Italian composer Ferruccio Busoni thought “Greensleeves” was a Chinese folk tune. Gioacchino Rossini probably knew the polka was not danced in China but nonetheless wrote “Petite Polka Chinoise.” Compositions based on impressions both knowledgeable and fanciful of China and its music were at the heart of “Chinoiserie,” a recital Thursday at the Freer Gallery of Art by pianist Jenny Lin. The program was also partially drawn from her “Chinoiserie” CD from 2000.

Lin’s percussive touch is suited to aggressive, dissonant music, but one often longed for a more caressed melody and varied attack. Minor technical blemishes and pedestrian phrasing in Francois Couperin’s “Les Chinois” and Rossini’s “Petite Polka Chinoise” seemed to indicate that some of the earlier pieces did not engage Lin’s musical imagination.

On the other hand, the musical selections often had little besides some association with China to recommend them. Between two settings of the famous 18th-century folk song “Mo Li Hua” (heard most famously in Puccini’s “Turandot”) and the endless improvisatory looping of Alexander Tcherepnin’s “Cinq etudes de concert,” there was enough noodling around on the pentatonic scale to stun a small cat.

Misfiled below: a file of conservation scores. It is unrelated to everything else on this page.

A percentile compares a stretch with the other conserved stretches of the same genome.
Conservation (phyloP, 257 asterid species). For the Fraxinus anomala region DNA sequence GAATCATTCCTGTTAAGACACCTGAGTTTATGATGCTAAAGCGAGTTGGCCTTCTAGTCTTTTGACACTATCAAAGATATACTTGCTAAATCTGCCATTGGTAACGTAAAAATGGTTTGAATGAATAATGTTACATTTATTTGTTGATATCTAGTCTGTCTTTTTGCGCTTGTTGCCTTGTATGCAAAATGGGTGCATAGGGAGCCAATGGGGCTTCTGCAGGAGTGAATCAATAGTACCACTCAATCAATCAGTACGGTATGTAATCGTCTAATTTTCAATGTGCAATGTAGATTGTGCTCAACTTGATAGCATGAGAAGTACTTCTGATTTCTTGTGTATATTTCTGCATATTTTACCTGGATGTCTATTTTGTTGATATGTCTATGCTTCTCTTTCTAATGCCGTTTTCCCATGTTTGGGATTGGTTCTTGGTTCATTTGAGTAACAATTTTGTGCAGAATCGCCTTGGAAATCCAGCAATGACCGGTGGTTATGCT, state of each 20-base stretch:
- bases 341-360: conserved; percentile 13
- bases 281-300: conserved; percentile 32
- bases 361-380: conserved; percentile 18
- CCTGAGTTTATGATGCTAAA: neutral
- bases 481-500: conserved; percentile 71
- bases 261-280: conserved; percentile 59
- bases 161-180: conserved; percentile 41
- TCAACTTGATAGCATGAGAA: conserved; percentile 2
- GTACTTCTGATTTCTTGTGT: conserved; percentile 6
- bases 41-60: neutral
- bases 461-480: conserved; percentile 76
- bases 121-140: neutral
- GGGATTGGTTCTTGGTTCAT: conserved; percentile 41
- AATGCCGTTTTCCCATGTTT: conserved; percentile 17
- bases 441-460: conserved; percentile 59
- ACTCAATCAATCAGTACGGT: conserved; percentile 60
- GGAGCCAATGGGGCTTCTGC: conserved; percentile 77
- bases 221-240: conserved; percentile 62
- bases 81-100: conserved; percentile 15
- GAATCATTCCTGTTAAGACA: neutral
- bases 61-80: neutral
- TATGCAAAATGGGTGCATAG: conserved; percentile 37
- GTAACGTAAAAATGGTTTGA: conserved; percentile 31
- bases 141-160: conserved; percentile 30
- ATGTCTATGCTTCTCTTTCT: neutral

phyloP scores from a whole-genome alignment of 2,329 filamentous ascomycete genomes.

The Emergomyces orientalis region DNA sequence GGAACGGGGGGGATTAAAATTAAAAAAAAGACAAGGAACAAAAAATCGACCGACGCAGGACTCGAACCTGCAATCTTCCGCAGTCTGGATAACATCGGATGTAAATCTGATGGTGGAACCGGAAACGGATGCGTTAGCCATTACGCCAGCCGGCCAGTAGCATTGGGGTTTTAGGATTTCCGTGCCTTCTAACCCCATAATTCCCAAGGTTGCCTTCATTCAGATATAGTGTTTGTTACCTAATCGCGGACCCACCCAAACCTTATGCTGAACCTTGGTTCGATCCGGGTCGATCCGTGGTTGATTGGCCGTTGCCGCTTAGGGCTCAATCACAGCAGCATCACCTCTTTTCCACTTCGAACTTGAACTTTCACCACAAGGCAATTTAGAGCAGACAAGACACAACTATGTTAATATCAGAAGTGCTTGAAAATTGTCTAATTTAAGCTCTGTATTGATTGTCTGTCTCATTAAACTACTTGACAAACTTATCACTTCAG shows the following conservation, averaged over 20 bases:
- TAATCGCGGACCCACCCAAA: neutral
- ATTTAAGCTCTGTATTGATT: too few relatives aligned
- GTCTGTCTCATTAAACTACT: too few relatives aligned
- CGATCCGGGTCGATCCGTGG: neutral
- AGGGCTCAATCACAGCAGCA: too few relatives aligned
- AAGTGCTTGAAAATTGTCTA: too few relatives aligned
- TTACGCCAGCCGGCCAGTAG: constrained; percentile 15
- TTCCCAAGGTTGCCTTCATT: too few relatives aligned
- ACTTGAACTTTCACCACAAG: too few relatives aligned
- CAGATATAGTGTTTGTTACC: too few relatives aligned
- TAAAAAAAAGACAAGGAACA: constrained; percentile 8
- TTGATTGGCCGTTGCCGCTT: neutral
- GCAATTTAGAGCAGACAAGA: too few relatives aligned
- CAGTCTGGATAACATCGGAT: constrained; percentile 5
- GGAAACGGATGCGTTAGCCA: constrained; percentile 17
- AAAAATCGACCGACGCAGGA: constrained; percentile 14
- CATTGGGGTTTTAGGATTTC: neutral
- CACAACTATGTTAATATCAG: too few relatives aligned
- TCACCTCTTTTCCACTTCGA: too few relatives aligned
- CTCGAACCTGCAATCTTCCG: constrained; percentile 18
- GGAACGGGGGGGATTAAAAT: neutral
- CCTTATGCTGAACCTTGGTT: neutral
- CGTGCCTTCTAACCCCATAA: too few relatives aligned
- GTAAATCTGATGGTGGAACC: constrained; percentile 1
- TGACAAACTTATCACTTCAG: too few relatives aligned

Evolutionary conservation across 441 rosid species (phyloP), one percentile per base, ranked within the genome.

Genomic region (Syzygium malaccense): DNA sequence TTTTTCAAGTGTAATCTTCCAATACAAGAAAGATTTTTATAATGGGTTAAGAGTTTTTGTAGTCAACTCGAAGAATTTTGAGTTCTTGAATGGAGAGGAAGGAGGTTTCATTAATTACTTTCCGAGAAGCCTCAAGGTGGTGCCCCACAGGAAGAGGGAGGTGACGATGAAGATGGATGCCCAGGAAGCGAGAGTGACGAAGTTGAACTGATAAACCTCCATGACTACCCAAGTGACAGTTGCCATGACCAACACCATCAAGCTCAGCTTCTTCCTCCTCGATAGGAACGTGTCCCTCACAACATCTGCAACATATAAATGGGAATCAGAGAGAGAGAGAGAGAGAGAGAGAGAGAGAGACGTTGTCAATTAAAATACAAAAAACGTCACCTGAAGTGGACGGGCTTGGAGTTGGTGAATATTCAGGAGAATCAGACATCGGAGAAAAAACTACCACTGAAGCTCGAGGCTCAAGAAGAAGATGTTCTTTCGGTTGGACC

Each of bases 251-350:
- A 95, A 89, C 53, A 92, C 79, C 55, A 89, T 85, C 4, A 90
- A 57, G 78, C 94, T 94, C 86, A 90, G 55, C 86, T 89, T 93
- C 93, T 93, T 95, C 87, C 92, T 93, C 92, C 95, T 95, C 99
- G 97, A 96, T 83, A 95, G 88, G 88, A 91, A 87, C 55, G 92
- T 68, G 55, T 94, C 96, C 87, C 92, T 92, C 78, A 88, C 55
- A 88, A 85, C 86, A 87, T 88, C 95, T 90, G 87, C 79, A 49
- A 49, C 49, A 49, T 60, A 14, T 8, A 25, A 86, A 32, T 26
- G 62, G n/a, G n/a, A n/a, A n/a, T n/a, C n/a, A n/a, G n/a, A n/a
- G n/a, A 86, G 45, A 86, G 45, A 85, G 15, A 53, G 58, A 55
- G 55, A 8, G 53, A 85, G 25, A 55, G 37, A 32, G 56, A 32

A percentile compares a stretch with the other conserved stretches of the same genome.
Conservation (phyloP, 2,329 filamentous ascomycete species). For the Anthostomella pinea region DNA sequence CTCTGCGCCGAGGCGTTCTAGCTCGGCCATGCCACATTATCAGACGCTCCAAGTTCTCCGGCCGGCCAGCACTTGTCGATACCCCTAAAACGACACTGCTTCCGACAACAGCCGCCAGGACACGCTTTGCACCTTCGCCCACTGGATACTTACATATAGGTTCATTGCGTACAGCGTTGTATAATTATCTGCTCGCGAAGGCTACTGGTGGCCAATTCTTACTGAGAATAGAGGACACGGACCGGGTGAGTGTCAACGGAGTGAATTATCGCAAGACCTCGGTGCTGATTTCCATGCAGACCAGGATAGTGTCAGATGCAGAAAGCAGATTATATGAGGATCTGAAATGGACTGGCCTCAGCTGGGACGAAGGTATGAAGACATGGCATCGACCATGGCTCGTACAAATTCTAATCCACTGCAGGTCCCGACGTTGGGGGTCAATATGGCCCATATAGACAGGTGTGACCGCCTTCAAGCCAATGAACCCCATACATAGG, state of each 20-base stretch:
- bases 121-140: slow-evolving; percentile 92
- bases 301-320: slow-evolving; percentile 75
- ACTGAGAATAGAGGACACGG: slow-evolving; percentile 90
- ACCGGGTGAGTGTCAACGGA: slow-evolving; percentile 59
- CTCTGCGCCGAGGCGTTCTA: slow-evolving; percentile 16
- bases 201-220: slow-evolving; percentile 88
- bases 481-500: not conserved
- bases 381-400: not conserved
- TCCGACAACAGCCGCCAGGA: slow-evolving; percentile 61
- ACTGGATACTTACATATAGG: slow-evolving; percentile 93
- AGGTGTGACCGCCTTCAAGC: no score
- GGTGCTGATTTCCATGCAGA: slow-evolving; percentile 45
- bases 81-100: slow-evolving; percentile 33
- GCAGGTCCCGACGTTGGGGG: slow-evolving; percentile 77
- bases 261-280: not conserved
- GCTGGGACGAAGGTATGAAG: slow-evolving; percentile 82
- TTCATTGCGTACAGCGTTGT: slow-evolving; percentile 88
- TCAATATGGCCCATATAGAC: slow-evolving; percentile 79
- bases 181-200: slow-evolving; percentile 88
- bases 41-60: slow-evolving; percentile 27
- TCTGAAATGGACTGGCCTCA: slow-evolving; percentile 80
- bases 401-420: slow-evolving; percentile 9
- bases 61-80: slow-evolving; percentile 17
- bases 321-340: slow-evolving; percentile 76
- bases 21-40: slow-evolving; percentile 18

The high point of the first half was Leo Ornstein’s “A la chinoise,” a depiction of a manic rickshaw ride through San Francisco’s Chinatown in a confusion of trills, clusters, clamorous shouts and cries, and other noise-inspired sounds. It went well with Albert Ketelby’s “In a Chinese Temple Garden,” a sort of cinematic soundtrack that would not have been out of place in a Charlie Chaplin film set in the Forbidden City. Performing a piano reduction, Lin added a welcome dramatic flourish by playing a gong where it was called for in the original orchestral score.

Downey is a freelance writer.